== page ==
Published on March 22nd, 2013


A great idea takes Root

The Root Reel, an initiative to bring good documentary films and discourses on them to the public, turns one today.
by Medha Kulkarni

It started off as a simple idea born out of sheer love for good documentary films and after 12 months, incredible documentaries, critical engagements, passionate debates and discussions, The Root Reel celebrates its first anniversary today.

Part of The Root, which was conceived as a platform to facilitate discourses and expression on social and environmental issues through workshops, music, film (whether animation, documentary or short film), and other cultural avenues, The Root Reel deals specifically with films. In the course of the last year, The Root has set up various forums that saw the exchange of ideas and thoughts and encouraged a critical engagement with the issue at hand.

The Root Reel has been organising documentary film screenings once a week at the Alliance Francaise Auditorium, either in collaboration with another organisation or by themselves. This weekend’s film screening is extra special as it marks a milestone in the life of The Root Reel and has been organised in conjunction with the Indian Documentary Foundation (IDF). The film being showcased is Whores’ Glory and it is being shown on a first-come-first-seated basis.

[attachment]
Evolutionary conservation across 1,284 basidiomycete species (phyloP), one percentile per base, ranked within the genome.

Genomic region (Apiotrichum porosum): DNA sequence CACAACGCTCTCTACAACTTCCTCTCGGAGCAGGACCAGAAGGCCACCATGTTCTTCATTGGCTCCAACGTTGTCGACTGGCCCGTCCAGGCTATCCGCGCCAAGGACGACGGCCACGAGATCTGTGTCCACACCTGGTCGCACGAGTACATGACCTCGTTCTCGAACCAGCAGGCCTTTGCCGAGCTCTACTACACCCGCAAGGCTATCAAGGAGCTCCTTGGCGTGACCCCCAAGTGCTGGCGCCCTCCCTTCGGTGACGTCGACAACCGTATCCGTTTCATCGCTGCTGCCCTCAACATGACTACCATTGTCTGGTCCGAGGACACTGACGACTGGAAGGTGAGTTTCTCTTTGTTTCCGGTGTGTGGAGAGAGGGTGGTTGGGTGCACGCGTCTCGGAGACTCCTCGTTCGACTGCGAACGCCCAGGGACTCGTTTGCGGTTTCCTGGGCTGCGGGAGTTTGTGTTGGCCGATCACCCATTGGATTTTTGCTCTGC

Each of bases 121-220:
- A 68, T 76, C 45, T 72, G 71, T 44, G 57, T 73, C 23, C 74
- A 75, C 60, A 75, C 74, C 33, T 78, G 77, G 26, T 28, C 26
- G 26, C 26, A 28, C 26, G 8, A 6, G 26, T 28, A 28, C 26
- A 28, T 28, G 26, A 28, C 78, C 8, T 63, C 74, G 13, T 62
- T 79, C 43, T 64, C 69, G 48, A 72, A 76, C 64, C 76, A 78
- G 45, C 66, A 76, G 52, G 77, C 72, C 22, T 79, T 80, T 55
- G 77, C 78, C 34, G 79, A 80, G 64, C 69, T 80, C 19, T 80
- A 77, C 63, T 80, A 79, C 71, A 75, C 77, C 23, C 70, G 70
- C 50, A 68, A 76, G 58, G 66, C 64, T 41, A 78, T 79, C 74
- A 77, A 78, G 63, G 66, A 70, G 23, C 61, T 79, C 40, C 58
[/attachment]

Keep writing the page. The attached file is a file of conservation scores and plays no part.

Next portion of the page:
Prior to this, The Root Reel has showcased such films as Megacities, Between The Lines, NEXT: A Primer On Urban Painting and Blood In The Mobile.

Those of you that can get out of work by 6 pm today, head to the Alliance Francaise Auditorium, Theosophy Hall, near Nirmala Niketan, Churchgate, to watch this film and stay back for a bit and participate in the discussion thereafter. The film is directed by Michael Glawogger and is 90 minutes long. Entry is free.

About Whores’ Glory:

Whores’ Glory is a cinematic triptych on prostitution: three locations, three languages, three religions. Paradise, the world and the hereafter merge in prostitution to create an image of the relationship between men and women. In Thailand, women wait for men behind glass panes, staring at reflections of themselves. In Bangladesh, men go to a ghetto of love to satisfy their unfulfilled desires on trapped girls. And in Mexico, women pray to a female death so as not to see and feel their own reality. Where the most intimate becomes a commodity, the product is expensive and fiercely contested.

Look for more details on The Root and their events here.

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